|Publication number||US6878039 B2|
|Application number||US 10/058,743|
|Publication date||Apr 12, 2005|
|Filing date||Jan 28, 2002|
|Priority date||Jan 28, 2002|
|Also published as||US20030143925|
|Publication number||058743, 10058743, US 6878039 B2, US 6878039B2, US-B2-6878039, US6878039 B2, US6878039B2|
|Inventors||Charles Chiun-Chieh Yang, John D. Herb, Stephen C. Schultz|
|Original Assignee||Speedfam-Ipec Corporation|
|Export Citation||BiBTeX, EndNote, RefMan|
|Patent Citations (17), Referenced by (19), Classifications (10), Legal Events (7)|
|External Links: USPTO, USPTO Assignment, Espacenet|
The present invention relates generally to an apparatus and method for polishing a surface of a workpiece. More particularly, the invention relates to improved methods and apparatus for utilizing chemical-mechanical planarization in the manufacture of semiconductors. Still more specifically, the present invention relates to improved methods and apparatus for monitoring a semiconductor wafer during a chemical-mechanical polishing process.
Chemical-mechanical polishing or planarization of the surface of an object may be desirable for several reasons. For example, a flat disk or wafer of single crystal silicon is the basic substrate material in the semiconductor industry for the manufacture of integrated circuits. Semiconductor wafers are typically created by growing an elongated cylinder or boule of single crystal silicon and then slicing individual wafers from the cylinder. The slicing causes both faces of the wafer to be extremely rough. The front face of the wafer on which integrated circuitry is to be constructed must be extremely flat in order to facilitate reliable semiconductor junctions with subsequent layers of material applied to the wafer. Also, the material layers (composite thin film layers usually made of metals for conductors or oxides for insulators) applied to the wafer must also be made of a uniform thickness.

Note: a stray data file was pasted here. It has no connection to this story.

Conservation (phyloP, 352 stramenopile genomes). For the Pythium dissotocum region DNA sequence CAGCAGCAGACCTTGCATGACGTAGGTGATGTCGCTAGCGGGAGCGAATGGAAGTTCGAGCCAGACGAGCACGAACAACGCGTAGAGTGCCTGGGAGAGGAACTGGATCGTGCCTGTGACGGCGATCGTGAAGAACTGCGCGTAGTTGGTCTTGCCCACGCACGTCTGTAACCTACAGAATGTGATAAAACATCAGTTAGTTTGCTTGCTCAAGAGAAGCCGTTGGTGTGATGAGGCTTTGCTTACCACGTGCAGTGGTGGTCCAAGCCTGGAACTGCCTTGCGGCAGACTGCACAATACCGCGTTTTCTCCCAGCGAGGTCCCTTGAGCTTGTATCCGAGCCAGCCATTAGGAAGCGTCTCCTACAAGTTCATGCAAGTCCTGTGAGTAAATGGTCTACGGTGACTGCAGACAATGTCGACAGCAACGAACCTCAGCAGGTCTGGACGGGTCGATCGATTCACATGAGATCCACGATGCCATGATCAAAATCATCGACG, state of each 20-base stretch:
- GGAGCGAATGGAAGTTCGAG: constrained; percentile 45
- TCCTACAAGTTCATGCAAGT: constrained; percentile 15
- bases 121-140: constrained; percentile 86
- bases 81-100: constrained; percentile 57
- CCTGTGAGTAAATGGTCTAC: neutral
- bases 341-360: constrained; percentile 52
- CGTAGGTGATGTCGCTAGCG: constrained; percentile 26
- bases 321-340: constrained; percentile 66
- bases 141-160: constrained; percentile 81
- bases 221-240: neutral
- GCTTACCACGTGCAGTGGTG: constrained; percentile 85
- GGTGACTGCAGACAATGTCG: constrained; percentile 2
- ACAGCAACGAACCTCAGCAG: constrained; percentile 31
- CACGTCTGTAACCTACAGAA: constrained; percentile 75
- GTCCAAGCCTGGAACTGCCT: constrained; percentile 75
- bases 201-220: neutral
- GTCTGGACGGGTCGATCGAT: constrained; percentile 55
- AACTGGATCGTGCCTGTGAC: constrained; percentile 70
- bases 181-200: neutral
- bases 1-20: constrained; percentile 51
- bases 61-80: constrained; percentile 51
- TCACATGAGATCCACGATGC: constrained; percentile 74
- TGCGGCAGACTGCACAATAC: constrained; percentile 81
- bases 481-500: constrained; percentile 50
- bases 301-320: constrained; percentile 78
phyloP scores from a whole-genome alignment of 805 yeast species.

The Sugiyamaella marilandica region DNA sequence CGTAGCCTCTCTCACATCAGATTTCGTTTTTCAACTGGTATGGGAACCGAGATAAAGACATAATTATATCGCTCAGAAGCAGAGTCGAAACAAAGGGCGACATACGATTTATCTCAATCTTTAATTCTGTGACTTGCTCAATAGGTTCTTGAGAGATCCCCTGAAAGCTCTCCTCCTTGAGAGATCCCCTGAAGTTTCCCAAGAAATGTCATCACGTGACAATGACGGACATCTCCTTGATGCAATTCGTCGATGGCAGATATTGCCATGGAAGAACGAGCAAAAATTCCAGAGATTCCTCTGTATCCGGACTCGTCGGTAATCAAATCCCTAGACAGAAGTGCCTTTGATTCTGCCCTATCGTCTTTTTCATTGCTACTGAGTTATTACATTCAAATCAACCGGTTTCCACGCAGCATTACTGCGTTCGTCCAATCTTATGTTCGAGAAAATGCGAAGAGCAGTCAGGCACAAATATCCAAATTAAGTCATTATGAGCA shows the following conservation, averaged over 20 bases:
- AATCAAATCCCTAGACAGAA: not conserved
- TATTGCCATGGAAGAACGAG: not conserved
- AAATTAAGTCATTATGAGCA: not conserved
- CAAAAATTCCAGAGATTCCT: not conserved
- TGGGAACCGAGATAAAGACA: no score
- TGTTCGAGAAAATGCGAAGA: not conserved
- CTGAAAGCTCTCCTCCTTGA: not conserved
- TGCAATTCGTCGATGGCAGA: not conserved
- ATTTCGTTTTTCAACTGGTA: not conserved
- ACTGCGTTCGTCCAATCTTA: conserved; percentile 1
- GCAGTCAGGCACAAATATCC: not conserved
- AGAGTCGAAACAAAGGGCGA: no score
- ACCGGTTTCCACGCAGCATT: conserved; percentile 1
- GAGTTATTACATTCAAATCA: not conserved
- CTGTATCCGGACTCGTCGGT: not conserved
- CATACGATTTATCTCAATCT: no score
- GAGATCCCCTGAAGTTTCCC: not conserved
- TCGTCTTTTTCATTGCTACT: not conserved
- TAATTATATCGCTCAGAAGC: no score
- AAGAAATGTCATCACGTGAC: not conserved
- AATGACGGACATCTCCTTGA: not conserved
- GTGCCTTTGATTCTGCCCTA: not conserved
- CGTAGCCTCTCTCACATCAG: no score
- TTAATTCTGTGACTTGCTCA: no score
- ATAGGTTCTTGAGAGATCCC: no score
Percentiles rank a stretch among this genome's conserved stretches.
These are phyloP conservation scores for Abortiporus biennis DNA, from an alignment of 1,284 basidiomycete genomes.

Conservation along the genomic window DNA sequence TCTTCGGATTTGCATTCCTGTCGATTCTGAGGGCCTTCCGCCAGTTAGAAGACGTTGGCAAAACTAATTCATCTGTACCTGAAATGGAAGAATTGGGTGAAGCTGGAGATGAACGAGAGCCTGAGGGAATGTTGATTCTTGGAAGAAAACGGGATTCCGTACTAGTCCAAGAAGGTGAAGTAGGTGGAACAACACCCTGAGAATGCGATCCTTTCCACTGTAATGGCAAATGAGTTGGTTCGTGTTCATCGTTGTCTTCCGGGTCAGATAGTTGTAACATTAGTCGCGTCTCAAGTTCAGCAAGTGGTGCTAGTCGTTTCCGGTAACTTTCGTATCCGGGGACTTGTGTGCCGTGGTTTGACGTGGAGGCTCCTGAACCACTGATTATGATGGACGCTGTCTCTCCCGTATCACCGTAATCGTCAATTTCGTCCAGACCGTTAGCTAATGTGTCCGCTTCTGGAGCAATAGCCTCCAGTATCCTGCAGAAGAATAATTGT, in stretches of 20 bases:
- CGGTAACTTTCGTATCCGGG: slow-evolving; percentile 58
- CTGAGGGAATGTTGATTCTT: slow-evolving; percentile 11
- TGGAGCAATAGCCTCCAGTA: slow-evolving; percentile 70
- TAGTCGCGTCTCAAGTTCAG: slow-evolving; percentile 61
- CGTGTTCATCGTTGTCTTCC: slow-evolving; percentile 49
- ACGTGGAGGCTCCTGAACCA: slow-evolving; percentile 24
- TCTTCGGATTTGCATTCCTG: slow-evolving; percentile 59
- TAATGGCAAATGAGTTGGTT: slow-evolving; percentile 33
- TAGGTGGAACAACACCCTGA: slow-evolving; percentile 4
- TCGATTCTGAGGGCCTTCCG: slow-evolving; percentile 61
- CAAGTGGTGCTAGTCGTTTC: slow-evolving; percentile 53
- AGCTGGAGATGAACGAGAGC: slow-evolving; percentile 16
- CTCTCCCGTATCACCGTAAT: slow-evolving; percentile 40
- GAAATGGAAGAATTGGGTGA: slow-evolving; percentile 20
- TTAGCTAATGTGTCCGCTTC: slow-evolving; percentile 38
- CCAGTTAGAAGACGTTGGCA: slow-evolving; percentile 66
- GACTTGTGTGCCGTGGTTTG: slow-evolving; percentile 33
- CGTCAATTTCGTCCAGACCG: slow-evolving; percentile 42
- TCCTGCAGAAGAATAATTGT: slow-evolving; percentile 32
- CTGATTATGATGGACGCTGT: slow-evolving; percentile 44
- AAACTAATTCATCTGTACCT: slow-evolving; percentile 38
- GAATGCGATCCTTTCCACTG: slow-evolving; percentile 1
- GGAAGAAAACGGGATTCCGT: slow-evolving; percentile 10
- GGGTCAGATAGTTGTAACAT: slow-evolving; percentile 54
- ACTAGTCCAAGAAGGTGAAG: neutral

Planarization is the process of removing projections and other imperfections to create a flat planar surface and/or a uniform thickness for a deposited thin film layer on a wafer. Semiconductor wafers are planarized or polished to achieve a smooth, flat finish before performing lithographic processing steps that create integrated circuitry or interconnects on the wafer. A considerable amount of effort in the manufacturing of modem complex, high-density multilevel interconnects is devoted to the planarization of the individual layers of the interconnect structure. Non-planar surfaces result in poor optical resolution of subsequent photolithographic processing steps which in turn prohibits the printing of high-density features. If a metallization step height is too large, there is a serious danger that open circuits will be created. Since planar interconnect surface layers are required for the fabrication of modem high density integrated circuits, chemical-mechanical polishing (CMP) tools have been developed to provide controlled planarization of both structured and unstructured wafers.